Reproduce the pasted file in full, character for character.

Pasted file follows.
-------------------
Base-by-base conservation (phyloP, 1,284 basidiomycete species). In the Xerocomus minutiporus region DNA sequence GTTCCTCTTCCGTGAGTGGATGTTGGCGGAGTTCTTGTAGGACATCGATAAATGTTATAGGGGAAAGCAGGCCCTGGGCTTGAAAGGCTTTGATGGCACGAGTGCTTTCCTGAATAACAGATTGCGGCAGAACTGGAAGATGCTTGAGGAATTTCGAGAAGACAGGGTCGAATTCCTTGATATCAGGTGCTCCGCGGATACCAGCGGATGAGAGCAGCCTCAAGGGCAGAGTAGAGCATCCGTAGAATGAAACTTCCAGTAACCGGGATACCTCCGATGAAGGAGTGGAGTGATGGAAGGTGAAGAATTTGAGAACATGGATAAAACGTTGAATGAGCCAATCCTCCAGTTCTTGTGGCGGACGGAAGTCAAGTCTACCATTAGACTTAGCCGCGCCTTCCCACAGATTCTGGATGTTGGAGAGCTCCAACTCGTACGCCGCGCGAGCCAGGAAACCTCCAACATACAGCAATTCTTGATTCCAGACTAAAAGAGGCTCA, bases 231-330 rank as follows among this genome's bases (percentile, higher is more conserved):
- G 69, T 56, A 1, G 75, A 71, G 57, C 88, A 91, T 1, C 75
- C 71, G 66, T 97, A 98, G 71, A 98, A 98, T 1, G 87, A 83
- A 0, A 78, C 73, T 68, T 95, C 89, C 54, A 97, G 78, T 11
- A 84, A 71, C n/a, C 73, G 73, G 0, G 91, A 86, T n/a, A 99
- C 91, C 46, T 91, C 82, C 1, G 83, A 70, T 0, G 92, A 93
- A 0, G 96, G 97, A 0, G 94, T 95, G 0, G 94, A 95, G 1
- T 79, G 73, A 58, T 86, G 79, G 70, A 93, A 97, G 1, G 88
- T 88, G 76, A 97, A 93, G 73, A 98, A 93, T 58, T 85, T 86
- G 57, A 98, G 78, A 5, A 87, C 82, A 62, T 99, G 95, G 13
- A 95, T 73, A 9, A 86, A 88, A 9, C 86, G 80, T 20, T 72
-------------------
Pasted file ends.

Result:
Base-by-base conservation (phyloP, 1,284 basidiomycete species). In the Xerocomus minutiporus region DNA sequence GTTCCTCTTCCGTGAGTGGATGTTGGCGGAGTTCTTGTAGGACATCGATAAATGTTATAGGGGAAAGCAGGCCCTGGGCTTGAAAGGCTTTGATGGCACGAGTGCTTTCCTGAATAACAGATTGCGGCAGAACTGGAAGATGCTTGAGGAATTTCGAGAAGACAGGGTCGAATTCCTTGATATCAGGTGCTCCGCGGATACCAGCGGATGAGAGCAGCCTCAAGGGCAGAGTAGAGCATCCGTAGAATGAAACTTCCAGTAACCGGGATACCTCCGATGAAGGAGTGGAGTGATGGAAGGTGAAGAATTTGAGAACATGGATAAAACGTTGAATGAGCCAATCCTCCAGTTCTTGTGGCGGACGGAAGTCAAGTCTACCATTAGACTTAGCCGCGCCTTCCCACAGATTCTGGATGTTGGAGAGCTCCAACTCGTACGCCGCGCGAGCCAGGAAACCTCCAACATACAGCAATTCTTGATTCCAGACTAAAAGAGGCTCA, bases 231-330 rank as follows among this genome's bases (percentile, higher is more conserved):
- G 69, T 56, A 1, G 75, A 71, G 57, C 88, A 91, T 1, C 75
- C 71, G 66, T 97, A 98, G 71, A 98, A 98, T 1, G 87, A 83
- A 0, A 78, C 73, T 68, T 95, C 89, C 54, A 97, G 78, T 11
- A 84, A 71, C n/a, C 73, G 73, G 0, G 91, A 86, T n/a, A 99
- C 91, C 46, T 91, C 82, C 1, G 83, A 70, T 0, G 92, A 93
- A 0, G 96, G 97, A 0, G 94, T 95, G 0, G 94, A 95, G 1
- T 79, G 73, A 58, T 86, G 79, G 70, A 93, A 97, G 1, G 88
- T 88, G 76, A 97, A 93, G 73, A 98, A 93, T 58, T 85, T 86
- G 57, A 98, G 78, A 5, A 87, C 82, A 62, T 99, G 95, G 13
- A 95, T 73, A 9, A 86, A 88, A 9, C 86, G 80, T 20, T 72